From then on, recovery takes place at home. After six months or so, most stroke patients reach a phase where they are only improving gradually, while a subset do not improve and instead develop a condition called chronic stroke disease. What determines these trajectories—who gets better and who doesn’t—isn’t fully clear, but a person’s transportation, occupation, housing, and family structure all influence their ability to access high-quality, ongoing care.

These social determinants alternately constrain or bolster healing in the months following a stroke, and they have resulted in stark disparities that are rooted into society, Grabowski said.

“You end up with very much a two-tiered system, and I could see something very similar happening with long COVID,” he said. “There’s a group of individuals that have insurance and are able to really withstand a longer term of treatment, whereas others are going to be under real pressure with their families.”

It’s an interesting comparison, but Mor cautioned that despite some apparent similarities, stroke rehabilitation is different from long COVID treatment in significant ways.

“The vast majority [of long COVID patients] are the walking wounded,” he said. “They’re in pain or they’re grieving because they’re no longer what they were, but they’re not bed-bound, and they don’t require hospital care.”

Instead, Mor emphasized that chronic pain and autoimmune conditions like fibromyalgia may share more similarities with long COVID—including in how little organized structure exists for treating these conditions.

Disability care provides another framework for what organized health care for long COVID patients could look like. Centers for Independent Living, founded and operated primarily by people with disabilities, arose out of the civil rights movement and subsequent disability rights activism. The organizations, which receive government funding and comprise about 400 centers nationwide, are designed to offer alternatives to long-term nursing homes and residential care facilities for people with disabilities. What this looks like can vary from place to place, but the overall work rejects traditional approaches of “curing” or “fixing” disabilities to maximize physical and mental functioning, in favor of developing strategies to meet one’s needs and enable independent living. Housing assistance, short-term counseling, and help in acquiring benefits and accommodations can all be part of an individual’s participation in a center, as their value lies in personalized aid.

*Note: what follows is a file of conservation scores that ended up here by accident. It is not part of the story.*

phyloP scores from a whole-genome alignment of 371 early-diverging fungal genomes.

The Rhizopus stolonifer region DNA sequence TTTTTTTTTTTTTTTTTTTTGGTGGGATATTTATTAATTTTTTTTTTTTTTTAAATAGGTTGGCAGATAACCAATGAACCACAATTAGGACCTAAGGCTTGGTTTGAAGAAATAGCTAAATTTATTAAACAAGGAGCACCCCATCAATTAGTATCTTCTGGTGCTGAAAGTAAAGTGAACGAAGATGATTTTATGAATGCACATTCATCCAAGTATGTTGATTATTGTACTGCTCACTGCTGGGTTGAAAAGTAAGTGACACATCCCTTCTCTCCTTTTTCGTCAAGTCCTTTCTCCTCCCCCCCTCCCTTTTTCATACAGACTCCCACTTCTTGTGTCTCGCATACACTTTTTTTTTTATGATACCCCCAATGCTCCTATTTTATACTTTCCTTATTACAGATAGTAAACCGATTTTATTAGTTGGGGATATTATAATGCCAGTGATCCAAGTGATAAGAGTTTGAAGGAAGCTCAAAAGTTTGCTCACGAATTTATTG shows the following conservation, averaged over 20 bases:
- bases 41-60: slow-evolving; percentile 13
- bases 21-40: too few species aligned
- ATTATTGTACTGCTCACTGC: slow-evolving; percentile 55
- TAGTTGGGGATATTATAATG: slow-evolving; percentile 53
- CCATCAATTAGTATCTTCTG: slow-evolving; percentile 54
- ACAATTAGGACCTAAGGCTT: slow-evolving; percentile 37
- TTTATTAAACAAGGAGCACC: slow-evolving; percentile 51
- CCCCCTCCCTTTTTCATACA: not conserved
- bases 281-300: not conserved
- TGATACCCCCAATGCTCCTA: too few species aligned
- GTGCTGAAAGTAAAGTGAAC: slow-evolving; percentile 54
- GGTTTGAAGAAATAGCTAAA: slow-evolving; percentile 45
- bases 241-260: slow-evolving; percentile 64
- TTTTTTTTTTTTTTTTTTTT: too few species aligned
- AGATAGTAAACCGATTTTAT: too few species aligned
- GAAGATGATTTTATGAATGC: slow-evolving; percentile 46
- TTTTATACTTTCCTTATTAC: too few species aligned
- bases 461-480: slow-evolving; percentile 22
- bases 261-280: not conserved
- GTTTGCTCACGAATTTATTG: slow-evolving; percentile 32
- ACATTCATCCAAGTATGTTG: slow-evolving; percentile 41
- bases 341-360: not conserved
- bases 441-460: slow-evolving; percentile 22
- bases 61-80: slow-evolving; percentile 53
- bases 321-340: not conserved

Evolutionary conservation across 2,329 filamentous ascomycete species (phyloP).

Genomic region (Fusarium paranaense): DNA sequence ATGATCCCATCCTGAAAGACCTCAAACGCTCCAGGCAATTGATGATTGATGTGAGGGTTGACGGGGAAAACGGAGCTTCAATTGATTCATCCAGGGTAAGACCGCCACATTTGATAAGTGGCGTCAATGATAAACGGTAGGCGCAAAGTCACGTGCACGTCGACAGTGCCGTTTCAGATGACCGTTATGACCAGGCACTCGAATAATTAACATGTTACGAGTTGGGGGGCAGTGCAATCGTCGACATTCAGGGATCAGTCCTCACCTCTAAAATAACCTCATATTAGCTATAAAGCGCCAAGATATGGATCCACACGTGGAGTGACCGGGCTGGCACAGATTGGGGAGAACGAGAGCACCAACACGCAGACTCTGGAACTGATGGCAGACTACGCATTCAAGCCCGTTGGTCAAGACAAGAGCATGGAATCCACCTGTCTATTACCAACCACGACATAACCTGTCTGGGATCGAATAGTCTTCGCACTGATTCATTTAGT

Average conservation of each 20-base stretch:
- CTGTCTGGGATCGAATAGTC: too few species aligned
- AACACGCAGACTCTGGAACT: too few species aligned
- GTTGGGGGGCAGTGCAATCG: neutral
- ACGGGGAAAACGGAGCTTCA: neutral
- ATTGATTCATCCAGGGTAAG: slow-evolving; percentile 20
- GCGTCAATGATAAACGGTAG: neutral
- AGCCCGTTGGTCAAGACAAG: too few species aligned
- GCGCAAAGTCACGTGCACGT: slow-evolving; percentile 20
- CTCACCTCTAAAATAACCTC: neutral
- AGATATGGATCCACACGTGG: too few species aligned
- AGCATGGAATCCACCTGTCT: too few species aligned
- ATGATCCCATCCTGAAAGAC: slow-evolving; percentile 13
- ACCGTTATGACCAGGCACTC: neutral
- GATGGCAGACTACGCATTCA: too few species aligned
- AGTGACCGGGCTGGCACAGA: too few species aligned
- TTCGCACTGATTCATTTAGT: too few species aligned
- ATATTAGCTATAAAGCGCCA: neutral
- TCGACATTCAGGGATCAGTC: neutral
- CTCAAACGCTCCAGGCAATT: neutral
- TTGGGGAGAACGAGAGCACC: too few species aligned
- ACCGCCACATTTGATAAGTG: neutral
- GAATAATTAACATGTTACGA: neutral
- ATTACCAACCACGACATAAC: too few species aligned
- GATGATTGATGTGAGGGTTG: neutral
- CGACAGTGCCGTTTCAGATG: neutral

But Centers for Independent Living are neither a one-size-fits-all remedy for every disability, nor a scalable, individualized solution for the growing number of Americans with long COVID. “Is there something specialized about long COVID care that would dictate institutions totally focused on that care? That's really hard to predict right now,” Grabowski said.

And while the U.S. Department of Health and Human Services has made it clear that long COVID can be a disability, many people don’t realize that they have a disability in the first place, much less that they are legally accorded certain rights and benefits on account of their condition, Sbrana said.

This reality, combined with a lack of incentives for policymakers to change the current health care system to provide reimbursement pathways for long COVID care, means that talk of any organized care communities for the condition will remain just that.

Turning Vision to Reality

In the absence of a defined care structure for long-term treatment or improvement, people with long COVID are left to figure out what recovery means to them, on their own terms and in their own lives. Mukherjee, for instance, has adjusted her baseline to avoid comparing herself to a place she can’t return.

“I’m not functioning at my 100 percent, the way I was in 2020, but I am functioning at 75 percent right now, and I consider that to mean I have recovered,” Mukherjee said. “The truth is, I don't think I will ever be able to do exactly whatever I was doing in 2020.”

Rather than focusing on regaining every function lost due to long COVID, emphasis should be placed instead on adapting to a “new normal,” Sbrana said. Long COVID can change a person’s capacity to work a full-time job; the Job Accommodation Network has recommendations on the kinds of accommodations that employees can ask for and are entitled to under the Americans with Disabilities Act. Building in rest breaks, providing ergonomic furniture, and allowing an employee to use noise-canceling headphones are all accommodations that a workplace could make for someone with long COVID.

Instead of aiming for a “full recovery,” Davids thinks about improvement in the symptoms of his chronic conditions in terms of remission, keeping in mind that flare-ups can and will occur. Outside of their jobs, people with chronic illnesses like long COVID may benefit from reassessing their environment—their communities, housing, or eating—with an eye toward how they can improve their quality of life today.

“For many of us, I think it can come down to changing who we’re around,” he said.

Having come of age during the early years of the AIDS epidemic and organized with ACT UP, Davids is no stranger to the health disparities and misconceptions that proliferate about chronic infectious conditions. At this moment, he said, we have a chance to reframe our thinking and focus on helping people with long COVID get better.

“We could be ahead of the curve here,” Davids said. “We don't have to wait 30 years with long COVID to start looking at what the quality of life is for people with long COVID, and what we can do to preserve or improve it.”